How much do we accept virtual agents, even if they give us negative feedback or even insult us? The PhD. Candidate Isaac Wang from Florida investigated this together with the Affective & Cognitive Institute ACI in an intercultural study about acceptance of virtual agents.

The result of the different acceptance by American and German participants makes an important contribution to the design of virtual agents taking cultural differences into account. The results were presented at the IVA 2020.

There are cultural differences in the perception of virtual agents.

A collaboration between Offenburg and Florida

Virtual agents are the topic of Isaac Wang’s doctoral thesis from Florida and are also a central focus of the ACI’s research work in the incluMOVE project, in which the virtual agent Gregor Gouda helps people with intellectual disabilities in their training. Based on the common interests and different experiences, a study concept was jointly developed, which interculturally examines the acceptance of virtual agents.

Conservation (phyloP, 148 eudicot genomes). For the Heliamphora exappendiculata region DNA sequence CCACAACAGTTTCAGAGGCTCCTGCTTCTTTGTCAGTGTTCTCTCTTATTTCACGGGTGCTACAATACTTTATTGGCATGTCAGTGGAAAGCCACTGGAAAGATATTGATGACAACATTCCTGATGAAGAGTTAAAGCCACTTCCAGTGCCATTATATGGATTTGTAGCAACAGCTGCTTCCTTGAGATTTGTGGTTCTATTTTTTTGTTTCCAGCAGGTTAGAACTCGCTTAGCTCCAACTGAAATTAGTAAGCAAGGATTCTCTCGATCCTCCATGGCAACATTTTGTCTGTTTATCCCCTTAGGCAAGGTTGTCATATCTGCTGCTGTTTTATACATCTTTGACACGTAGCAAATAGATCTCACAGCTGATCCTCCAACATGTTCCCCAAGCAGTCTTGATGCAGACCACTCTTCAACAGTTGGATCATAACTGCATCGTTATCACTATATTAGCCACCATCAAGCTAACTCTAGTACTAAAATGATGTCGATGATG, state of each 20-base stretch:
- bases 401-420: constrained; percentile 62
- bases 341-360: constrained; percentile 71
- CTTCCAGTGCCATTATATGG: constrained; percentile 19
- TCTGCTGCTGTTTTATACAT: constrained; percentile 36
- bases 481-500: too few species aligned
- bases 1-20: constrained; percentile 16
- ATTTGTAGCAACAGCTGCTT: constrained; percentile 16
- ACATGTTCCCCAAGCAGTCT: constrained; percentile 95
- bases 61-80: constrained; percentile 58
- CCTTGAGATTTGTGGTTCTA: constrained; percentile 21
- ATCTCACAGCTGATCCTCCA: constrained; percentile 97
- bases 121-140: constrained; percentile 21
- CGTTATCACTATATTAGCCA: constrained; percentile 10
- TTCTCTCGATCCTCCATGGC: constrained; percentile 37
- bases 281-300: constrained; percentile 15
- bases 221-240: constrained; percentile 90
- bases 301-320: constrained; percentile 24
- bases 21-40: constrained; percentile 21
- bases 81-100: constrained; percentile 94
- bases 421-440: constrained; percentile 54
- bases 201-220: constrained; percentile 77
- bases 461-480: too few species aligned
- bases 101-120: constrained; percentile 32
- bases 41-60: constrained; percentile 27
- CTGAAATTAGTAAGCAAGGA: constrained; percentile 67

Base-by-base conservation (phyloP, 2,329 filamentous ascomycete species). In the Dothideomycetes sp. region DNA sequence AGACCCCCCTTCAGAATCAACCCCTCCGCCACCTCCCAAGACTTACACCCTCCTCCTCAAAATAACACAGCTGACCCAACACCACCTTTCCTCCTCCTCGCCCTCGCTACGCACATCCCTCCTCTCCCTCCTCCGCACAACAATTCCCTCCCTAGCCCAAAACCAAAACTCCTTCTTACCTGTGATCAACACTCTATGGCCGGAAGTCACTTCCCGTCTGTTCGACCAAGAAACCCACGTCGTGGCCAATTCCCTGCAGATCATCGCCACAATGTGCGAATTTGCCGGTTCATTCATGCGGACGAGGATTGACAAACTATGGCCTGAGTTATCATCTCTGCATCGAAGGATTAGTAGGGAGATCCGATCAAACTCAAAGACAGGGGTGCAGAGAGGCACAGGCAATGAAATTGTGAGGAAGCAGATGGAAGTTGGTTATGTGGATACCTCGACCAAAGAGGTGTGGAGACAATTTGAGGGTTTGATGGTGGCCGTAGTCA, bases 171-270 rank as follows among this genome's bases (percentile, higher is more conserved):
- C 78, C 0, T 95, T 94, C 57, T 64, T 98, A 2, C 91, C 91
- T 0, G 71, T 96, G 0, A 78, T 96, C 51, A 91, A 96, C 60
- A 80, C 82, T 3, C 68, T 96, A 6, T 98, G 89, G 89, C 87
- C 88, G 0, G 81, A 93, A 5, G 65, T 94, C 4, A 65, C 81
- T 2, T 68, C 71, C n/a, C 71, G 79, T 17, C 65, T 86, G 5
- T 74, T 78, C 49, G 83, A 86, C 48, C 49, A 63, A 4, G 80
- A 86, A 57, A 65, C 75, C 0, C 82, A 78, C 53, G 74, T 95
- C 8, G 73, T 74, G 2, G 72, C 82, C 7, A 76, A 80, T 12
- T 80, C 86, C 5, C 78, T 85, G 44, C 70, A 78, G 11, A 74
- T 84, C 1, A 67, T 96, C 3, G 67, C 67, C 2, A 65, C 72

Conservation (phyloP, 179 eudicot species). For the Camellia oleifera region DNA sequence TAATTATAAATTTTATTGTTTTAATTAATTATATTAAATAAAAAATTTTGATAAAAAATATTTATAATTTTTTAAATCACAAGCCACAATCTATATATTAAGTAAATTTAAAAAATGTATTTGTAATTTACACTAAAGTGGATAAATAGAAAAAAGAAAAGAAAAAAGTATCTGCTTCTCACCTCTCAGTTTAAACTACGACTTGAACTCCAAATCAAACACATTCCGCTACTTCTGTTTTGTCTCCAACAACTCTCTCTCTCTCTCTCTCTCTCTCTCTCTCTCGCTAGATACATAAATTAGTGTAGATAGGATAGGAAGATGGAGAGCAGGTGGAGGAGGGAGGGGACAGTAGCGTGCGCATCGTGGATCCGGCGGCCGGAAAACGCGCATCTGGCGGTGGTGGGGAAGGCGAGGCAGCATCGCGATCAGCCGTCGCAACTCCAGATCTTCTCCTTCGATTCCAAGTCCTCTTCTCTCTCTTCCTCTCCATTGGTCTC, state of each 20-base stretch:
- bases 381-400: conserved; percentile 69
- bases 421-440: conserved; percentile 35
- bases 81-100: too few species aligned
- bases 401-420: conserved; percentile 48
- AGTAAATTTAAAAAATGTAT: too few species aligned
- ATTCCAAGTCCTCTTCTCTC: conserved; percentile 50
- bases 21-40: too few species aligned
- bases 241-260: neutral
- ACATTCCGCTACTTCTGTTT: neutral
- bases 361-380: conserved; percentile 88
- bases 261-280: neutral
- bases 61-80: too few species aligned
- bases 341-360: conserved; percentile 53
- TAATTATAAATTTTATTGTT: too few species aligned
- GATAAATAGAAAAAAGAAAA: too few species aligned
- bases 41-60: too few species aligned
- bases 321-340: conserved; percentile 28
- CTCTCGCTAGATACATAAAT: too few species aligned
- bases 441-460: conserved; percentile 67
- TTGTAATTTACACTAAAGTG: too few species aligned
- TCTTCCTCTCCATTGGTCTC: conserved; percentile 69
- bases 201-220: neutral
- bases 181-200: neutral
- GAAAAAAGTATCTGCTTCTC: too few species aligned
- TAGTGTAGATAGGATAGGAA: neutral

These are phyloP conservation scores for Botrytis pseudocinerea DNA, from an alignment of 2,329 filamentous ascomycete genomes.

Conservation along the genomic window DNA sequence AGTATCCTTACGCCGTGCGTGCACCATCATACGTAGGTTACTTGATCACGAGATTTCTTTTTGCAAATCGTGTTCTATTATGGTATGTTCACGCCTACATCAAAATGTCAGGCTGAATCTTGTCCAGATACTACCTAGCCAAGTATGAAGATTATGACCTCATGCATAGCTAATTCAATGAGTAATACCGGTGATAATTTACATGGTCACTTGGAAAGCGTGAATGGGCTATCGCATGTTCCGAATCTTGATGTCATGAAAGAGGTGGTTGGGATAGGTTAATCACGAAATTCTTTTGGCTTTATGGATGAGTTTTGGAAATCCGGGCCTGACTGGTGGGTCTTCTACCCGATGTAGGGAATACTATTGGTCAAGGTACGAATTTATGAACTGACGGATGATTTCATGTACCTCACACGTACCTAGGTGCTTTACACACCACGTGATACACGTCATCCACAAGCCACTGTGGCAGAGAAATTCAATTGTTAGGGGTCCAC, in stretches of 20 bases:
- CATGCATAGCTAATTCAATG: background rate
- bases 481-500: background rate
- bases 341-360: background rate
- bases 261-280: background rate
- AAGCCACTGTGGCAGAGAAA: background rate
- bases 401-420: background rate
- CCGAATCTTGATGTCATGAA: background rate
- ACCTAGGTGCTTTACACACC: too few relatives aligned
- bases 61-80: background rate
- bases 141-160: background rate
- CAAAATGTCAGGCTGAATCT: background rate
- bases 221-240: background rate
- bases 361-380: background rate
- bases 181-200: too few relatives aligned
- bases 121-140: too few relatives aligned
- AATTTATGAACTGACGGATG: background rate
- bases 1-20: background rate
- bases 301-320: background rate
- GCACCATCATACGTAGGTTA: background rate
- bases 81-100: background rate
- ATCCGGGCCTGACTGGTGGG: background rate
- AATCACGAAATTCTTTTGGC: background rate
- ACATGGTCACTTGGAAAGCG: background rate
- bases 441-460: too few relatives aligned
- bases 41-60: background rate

A test of tolerance

What happens when virtual agents do not belittle the obvious failure of the participants and motivate them to perform? What happens if these agents even get cheeky and mock participants?

To find out, a simple game was programmed in which participants are supposed to find a star object among squares, circles and triangles. To help, they can ask the virtual agents for a simple hint. The catch: from level 7 (out of 10) on, the participant can no longer win the game – and the previous praise from the virtual agent turns the participant into a mockery and insult.

Intercultural differences

In total, the data of 60 participants each from Germany and America were examined. The American participants were more motivated by praise and felt more challenged by criticism than the German participants, but also found the tasks more strenuous overall. This result shows that cultural differences are still an important factor to be considered in design even today.

IVA 2020

Wow – You are terrible at this!” summarizes the results of our virtual agents study with Florida and was presented at the IVA 2020.

The publication is publicly available here.